Saturday, October 23, 2010

Muddied Waters

Friday morning just past rush hour, I arrived in Bangkok after a bad's night sleep in coach class. Many people standing in the arrivals immigration queue arrive in not only their destination hub, but their destination. For  me and others like me, it is the place we arrive in, to make believe it is home away from home, to buy our sims cards, to check-in to our guest houses and boutique hotels, to settle down for a night or two, collect our wits, and relax. However. All of the sights, sounds, smells, tastes, and tactile experiences we experience after awhile make too much sense there. 

That's why the first and what may be the last good decision we make for some time is to hitch a ride away from there. 

Some might say, "But it's Bangkok, man. Fucking Bangkok! What more could you want?" 

That's a good question and I am not sure if I have an answer. It's not just that I and others like me don't know how to dance for the simple pleasure of dancing; it's that we've never learned how to. Maybe at one time there was some lesson, a word in our ears, a tip or bit of wisdom passed on to us, but by our natures the lesson seemed to have had at the time no foreseeable application for us, so we didn't take notes, and later, when put to the test, we didn't make the grade.

Wherever I’ve been, in each place I come and go with seasonal changing reliability, some sort of nonsense must be there waiting for me. I go to join mobs that come and go en masse, attracted by distraction.

Even on the odd quest for a definitive reality and search for  things inspirational, I and others like me need a break from sound decision making and predictable outcomes. At home, where despair and ecstasy are heads and tails of the same coin, we feel locked into routine, we're servants of punctuality and conscientiousness, which is, if not a good thing, a necessary thing. Reasons and rational thinking must reign for us for if they didn’t, we would not only drown in our regrets, we would survive to some measure subsisting on muddy water and sleeping in hollow logs.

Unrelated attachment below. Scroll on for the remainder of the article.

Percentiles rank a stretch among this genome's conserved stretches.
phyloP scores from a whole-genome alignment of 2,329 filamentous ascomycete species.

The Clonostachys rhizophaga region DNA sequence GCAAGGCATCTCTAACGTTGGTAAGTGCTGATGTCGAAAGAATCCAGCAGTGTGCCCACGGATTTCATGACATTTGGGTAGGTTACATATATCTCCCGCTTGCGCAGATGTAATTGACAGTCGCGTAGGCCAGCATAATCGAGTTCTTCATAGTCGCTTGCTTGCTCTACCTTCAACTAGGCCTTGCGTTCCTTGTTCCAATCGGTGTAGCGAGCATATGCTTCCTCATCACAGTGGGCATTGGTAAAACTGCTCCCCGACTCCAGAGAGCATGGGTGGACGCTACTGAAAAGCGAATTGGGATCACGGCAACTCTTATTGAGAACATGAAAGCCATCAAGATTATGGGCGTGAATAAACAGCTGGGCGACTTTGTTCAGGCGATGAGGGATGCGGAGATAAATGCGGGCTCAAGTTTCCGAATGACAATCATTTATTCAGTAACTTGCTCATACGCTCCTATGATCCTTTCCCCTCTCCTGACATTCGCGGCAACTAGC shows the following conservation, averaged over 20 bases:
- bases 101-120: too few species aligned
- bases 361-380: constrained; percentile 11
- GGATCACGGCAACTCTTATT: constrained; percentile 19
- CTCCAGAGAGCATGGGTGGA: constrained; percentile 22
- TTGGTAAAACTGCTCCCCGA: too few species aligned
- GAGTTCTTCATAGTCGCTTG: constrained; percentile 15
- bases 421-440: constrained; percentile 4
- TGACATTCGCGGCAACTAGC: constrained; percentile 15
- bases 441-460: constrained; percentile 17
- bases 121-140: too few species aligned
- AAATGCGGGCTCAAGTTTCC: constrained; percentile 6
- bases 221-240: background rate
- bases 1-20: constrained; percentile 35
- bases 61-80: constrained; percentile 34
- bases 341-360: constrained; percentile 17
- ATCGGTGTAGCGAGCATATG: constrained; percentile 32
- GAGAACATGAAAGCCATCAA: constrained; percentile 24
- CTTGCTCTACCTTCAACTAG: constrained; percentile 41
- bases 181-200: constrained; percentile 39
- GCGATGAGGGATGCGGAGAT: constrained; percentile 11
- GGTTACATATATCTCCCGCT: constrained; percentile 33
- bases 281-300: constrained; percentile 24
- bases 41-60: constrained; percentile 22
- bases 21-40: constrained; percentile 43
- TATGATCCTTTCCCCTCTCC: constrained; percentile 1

We get our bang for the buck in places where nonsense rests layer upon layer, and we must always--without giving it too much thought--be a part of it. We expect more from the unfamiliar than what we get from our real shamefully naked lives. Far more memorable than the reputation of say, the Taj Mahal or Angkor Wat, is the nonsense of the mobs and events on the roads leading to them. Wherever we go, everything from the front desk staff to the four theft proof coat hanger rings that hold our rented wooden hangers serve as unforgiving witnesses to every one of our erratic ties to rash acts brought about by virtual sanity. We do not endanger others, so what's the big deal?

I want it to be said of me before I break camp and head for home "Thank God, we hardly knew him". Shit. I want me to be able to say the same thing about myself! I'm most good with that, at least while most of my vital body parts are still functional.


Anonymous Kelley said...

Are you OK?

8:12 PM  
Blogger Mimi's Pa said...

Hey Dr. Cuz. OK? in what way? This is just more decoding of notes scrawled in book margins, backs of menus and on cocktail napkins, reminiscences of last summer's implausible and frequent displays of roguish and puerile behavior. I had in ...mind a book, a goal of tracking down some good SE Asian blues players with a "where to find the best of. . ." type travelogue in mind. For all intents and purposes, I succeeded, and gigged with dozens of players in Cambodia and Thailand. Problem is I always choose to self medicate in the summer and instead of linear memories, I have a patchy surrealistic montage of events I have to work through to get to the heart of the matter.

How's the Lazarelle coming along? I really love that stage name our great grandmother had. It means, I believe, the little woman who rose from the dead.

8:13 PM  

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